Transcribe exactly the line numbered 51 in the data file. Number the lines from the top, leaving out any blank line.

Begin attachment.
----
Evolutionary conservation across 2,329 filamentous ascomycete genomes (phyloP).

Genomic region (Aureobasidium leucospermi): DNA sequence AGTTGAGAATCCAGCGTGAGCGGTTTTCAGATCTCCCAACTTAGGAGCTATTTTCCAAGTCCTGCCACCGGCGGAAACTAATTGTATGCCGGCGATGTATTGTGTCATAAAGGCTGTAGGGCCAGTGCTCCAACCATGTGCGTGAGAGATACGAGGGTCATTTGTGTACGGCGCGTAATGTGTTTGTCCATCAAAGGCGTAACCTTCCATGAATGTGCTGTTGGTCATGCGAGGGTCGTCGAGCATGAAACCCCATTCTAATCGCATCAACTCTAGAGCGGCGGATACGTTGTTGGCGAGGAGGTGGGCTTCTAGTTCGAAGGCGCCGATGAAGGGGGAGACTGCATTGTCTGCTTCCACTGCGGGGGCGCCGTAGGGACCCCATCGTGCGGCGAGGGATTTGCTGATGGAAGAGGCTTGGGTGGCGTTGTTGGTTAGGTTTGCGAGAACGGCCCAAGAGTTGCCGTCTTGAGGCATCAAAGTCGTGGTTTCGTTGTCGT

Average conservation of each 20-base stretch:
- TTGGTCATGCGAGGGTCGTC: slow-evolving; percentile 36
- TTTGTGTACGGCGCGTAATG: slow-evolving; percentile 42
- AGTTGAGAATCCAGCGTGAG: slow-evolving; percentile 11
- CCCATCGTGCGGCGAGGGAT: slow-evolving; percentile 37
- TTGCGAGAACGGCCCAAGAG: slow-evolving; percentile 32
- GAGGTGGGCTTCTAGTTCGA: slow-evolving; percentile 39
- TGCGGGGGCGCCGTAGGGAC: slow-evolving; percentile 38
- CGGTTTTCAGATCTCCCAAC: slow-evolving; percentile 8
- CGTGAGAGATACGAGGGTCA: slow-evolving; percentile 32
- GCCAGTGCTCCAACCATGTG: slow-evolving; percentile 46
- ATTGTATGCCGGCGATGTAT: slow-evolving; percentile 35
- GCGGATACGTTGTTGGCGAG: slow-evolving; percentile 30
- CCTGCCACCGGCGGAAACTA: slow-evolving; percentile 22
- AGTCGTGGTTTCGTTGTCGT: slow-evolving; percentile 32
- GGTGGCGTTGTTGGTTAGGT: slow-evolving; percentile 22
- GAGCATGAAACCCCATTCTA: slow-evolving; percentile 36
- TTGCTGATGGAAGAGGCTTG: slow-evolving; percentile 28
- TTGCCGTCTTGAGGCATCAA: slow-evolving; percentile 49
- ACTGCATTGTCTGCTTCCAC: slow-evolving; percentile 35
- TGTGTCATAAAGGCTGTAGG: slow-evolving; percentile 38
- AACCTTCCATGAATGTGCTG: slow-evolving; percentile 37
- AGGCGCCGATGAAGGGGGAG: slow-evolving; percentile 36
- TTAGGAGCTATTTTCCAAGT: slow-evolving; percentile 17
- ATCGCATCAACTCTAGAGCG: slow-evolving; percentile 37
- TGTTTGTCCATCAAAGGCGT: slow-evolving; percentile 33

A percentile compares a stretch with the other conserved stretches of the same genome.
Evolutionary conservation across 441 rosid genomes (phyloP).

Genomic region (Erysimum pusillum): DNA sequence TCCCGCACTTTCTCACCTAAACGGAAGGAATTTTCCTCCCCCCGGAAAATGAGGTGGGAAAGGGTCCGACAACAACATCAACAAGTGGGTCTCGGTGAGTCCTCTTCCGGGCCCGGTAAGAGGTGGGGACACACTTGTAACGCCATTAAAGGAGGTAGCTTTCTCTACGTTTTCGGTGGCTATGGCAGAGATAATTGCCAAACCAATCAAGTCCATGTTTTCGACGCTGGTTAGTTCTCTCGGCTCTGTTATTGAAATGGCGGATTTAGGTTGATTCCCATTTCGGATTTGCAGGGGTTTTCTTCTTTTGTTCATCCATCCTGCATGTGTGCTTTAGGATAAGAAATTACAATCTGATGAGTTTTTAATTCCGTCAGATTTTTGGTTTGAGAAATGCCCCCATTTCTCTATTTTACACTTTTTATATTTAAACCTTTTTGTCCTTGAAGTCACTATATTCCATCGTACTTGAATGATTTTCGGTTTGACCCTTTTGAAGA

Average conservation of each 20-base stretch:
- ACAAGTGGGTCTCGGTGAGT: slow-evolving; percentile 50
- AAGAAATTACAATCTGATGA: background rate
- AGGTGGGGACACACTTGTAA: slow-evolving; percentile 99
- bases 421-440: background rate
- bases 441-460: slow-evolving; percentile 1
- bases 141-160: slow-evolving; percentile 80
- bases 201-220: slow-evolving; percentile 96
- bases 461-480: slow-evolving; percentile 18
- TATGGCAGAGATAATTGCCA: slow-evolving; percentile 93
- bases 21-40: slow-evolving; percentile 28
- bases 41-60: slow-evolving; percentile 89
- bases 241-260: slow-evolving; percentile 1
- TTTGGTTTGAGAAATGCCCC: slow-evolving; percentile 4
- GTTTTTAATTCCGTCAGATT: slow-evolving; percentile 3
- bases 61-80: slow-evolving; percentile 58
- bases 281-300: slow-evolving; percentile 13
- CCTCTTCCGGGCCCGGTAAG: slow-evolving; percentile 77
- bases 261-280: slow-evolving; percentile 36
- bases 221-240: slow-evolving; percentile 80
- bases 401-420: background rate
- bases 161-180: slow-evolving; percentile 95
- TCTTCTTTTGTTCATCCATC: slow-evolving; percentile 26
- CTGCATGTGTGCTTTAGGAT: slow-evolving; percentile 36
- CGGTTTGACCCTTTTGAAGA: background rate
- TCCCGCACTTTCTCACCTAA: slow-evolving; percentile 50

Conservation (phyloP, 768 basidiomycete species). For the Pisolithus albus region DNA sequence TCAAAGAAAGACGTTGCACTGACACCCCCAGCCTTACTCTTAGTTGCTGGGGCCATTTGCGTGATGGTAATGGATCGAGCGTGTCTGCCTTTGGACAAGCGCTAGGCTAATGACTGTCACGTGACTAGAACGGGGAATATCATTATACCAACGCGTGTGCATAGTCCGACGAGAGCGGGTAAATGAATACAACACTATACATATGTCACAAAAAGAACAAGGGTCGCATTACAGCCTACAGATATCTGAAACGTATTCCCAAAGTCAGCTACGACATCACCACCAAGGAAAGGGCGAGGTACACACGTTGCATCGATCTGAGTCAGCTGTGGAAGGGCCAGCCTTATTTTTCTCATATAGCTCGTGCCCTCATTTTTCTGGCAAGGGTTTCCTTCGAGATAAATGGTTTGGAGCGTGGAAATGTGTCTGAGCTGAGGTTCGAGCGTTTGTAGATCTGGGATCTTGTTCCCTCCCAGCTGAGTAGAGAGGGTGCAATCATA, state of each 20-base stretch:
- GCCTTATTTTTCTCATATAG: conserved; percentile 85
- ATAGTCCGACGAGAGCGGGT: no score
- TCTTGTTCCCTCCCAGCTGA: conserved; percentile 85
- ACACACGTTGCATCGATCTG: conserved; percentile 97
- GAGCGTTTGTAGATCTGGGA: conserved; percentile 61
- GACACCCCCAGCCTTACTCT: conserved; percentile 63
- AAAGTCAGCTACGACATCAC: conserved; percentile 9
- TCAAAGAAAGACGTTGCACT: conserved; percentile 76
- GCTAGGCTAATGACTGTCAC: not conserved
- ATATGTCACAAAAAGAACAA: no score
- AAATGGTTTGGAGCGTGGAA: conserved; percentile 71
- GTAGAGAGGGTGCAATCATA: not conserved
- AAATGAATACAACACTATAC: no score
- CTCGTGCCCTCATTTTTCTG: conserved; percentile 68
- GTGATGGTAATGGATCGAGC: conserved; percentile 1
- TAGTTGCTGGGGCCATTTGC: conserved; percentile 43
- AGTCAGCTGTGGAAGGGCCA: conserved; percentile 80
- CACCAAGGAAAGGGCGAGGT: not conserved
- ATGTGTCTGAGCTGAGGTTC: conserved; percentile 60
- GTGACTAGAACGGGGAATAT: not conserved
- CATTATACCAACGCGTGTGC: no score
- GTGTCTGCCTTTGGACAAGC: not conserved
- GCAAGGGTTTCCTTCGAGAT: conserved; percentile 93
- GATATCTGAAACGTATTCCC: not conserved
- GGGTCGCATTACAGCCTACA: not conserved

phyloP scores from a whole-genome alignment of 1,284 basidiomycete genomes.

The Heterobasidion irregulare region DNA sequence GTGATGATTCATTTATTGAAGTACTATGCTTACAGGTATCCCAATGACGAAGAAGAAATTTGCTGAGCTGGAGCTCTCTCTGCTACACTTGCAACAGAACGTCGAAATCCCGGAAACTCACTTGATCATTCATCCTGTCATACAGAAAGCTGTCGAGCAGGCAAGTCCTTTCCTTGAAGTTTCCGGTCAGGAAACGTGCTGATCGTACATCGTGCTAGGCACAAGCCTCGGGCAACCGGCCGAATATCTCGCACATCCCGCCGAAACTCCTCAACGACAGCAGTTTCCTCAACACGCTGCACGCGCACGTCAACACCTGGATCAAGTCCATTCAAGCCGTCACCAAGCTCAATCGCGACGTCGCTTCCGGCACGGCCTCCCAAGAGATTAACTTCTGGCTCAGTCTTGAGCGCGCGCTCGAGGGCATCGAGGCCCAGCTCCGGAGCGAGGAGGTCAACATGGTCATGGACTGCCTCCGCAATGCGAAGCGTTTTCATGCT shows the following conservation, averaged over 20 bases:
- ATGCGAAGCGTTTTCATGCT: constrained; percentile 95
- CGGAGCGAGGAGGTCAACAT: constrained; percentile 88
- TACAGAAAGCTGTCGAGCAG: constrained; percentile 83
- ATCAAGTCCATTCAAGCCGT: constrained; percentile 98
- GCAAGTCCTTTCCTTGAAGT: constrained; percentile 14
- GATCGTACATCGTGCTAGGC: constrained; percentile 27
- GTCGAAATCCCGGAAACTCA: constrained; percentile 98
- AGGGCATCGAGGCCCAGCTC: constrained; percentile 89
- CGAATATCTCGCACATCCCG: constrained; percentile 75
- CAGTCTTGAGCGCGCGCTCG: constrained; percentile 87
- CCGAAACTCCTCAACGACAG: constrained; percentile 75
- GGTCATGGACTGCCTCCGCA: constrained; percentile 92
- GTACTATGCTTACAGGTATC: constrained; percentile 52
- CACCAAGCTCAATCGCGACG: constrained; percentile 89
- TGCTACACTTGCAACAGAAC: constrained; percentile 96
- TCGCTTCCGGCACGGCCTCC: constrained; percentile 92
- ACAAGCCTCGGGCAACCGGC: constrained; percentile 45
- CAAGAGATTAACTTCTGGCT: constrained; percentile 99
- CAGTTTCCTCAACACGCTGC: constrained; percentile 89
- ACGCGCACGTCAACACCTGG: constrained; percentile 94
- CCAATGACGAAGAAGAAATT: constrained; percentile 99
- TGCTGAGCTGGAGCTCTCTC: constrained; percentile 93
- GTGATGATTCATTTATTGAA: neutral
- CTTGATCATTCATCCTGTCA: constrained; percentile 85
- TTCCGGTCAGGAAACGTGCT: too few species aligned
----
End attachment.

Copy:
- bases 221-240: slow-evolving; percentile 80